Sif reached into her wallet, took out a twenty-dollar bill, folded it twice, and then handed it through the portal.
    — I have to get my luggage out.
    — All right, said the driver.
    They got out of the cab and went around to the back. The cabdriver opened the trunk. Inside there was a birdcage with a canary in it. The birdcage was finely crafted, made from some exotic wood that matched in its texture the feathers of this rare canary.
    — Did you put that in there? asked the cabdriver. I don’t remember you putting that there.
    — I called ahead, said Sif.
    She took the birdcage out and walked up the steps to the boardwalk. It was a very sunny day and there were many people walking arm in arm. Damn that man, thought Sif to herself. This would have been such a fine day to be in love.
    She observed in the distance a booth that resembled the picture from the Times, and she walked in that direction. When she arrived, the booth did indeed say, GUESS ARTIST, but the man did not look like the man she had seen in the article.
    Must be a copycat, she thought to herself, and continued down the boardwalk. After a few hundred yards, about six hot-dog stands, and nine crying babies, she came to the booth of the real guess artist. A very carefully old-fashioned man was speaking to the guess artist quietly.
    It must be hot, thought Sif, in all that black clothing. But the man looked very happy standing there speaking to the guess artist. When the man was done and had left, Sif approached.
    — And the Maccabean Revolt? she asked.
    — A little, said the guess artist. But mostly we talk about the phenomenal calendars of the Aztec civilization. That man is an expert on calendars of all kinds. Probably the foremost calendar expert in the world.
    — Does he have the one with the cats dressed up like people? asked Sif, who liked always to say things both carelessly and with a touch of sarcasm.
    — No, he appreciates cats for what they are and hates it when their owners dress them up.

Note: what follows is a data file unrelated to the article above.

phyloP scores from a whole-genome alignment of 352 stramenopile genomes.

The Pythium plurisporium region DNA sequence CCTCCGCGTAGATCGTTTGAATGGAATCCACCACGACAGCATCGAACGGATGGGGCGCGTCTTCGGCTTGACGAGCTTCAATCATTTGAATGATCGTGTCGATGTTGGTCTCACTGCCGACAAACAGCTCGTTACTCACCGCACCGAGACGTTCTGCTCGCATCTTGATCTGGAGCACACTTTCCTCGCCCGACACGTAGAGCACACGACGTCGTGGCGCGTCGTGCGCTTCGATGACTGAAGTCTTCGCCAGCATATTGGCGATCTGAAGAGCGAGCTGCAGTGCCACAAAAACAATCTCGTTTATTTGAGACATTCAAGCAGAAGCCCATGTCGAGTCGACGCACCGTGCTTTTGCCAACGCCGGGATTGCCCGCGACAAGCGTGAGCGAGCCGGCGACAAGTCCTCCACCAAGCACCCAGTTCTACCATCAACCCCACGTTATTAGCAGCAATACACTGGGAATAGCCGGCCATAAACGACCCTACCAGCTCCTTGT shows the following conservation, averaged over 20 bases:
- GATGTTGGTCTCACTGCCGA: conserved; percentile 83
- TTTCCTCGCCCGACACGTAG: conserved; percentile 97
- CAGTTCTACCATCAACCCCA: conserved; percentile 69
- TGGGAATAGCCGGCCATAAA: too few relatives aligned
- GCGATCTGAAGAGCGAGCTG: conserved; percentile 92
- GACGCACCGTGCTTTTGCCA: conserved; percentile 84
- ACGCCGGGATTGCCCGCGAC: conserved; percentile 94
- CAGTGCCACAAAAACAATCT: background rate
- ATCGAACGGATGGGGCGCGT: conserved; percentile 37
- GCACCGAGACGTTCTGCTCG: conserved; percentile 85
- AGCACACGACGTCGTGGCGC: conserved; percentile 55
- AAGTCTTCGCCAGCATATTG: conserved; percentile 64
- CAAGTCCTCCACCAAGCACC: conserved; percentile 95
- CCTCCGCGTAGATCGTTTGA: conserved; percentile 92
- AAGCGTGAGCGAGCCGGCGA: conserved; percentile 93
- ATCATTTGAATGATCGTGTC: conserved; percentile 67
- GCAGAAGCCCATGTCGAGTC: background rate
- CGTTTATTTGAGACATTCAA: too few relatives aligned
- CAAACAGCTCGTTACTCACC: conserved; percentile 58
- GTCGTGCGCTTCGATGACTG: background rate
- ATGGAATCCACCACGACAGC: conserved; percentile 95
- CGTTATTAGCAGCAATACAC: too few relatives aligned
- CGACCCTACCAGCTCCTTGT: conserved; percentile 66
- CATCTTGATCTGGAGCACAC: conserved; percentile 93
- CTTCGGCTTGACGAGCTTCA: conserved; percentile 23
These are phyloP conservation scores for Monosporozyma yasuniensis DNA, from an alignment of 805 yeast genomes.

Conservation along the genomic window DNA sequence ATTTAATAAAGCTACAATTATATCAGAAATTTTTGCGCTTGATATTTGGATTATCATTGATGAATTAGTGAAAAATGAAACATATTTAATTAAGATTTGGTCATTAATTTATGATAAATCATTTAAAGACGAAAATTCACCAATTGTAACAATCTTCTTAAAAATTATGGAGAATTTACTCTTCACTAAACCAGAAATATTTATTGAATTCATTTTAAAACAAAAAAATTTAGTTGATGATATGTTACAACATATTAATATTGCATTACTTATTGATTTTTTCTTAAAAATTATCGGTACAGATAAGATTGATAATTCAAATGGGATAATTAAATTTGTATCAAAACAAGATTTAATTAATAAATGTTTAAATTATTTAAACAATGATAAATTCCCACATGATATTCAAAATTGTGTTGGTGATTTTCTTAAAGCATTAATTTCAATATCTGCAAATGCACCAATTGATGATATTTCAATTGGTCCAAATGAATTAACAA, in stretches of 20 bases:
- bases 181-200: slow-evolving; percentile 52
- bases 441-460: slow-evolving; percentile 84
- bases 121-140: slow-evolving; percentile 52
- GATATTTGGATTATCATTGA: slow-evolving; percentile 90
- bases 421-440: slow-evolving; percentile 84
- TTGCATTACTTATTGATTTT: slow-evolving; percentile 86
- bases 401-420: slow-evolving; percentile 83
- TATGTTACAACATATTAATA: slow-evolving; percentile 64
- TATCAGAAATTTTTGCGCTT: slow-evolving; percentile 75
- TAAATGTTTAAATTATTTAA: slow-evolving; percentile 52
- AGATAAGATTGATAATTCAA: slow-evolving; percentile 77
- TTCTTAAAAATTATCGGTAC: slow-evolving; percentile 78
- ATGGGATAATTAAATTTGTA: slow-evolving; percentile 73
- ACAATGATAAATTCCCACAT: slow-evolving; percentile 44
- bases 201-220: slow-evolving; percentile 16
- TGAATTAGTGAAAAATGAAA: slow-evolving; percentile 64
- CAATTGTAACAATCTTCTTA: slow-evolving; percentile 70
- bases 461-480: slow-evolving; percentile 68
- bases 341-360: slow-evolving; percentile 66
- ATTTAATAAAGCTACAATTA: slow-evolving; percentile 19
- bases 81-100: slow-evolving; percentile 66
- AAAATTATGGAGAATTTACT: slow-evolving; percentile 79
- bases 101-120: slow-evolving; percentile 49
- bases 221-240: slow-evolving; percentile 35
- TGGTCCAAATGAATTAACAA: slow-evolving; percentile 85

— Good, said Sif. I like him already. So, I brought you this.
    She set the canary down on the counter.
    — If you’re right, you get the canary. If you’re wrong, I go and give the canary to the fake guess artist down the block. She gave the guess artist a merciless look.
    — But I get three tries, said the guess artist.
    — Three tries, agreed Sif.
    She lifted herself up onto the counter, crossed her legs, and leaned against one of the booth poles. Her eyes were very keen and sharp, and she fastened them on the guess artist’s temples. Let’s see how good he really is, she thought to herself.
    The guess artist stood up and came around the counter. He leaned against it and peered at her. She inclined her feet and let her sandals fall onto the boardwalk, one, two.
    — If you think you’re making it harder for me, you’re not, said the guess artist.
    — Stop stalling, said Sif. What am I thinking?
    — You’re thinking, said the guess artist, that this whole business of there being only seven days to the week is a big lie, and that there are actually eight, but that one is hidden, and that if you can discover it, your life is lengthened by that exact proportion, but better even than that, you get one day a week when only the people in the know are out and about, and it is on that day that all the best conversations happen.
    — I think you’re still stuck on that calendar expert, said Sif. I wasn’t thinking anything like that at all.
    — All right, said the guess artist. You’re thinking about the fact that the cage and its canary were in the trunk of the cab by chance and that it was only by chance that you thought to tell the cabdriver to open the trunk and that you lied to him about it, and should you feel bad about lying to him? Because you don’t, but you wonder if a regular person would.
    — No, said Sif. Not me. Try again.
    The guess artist gave her a searching look. He nodded to himself.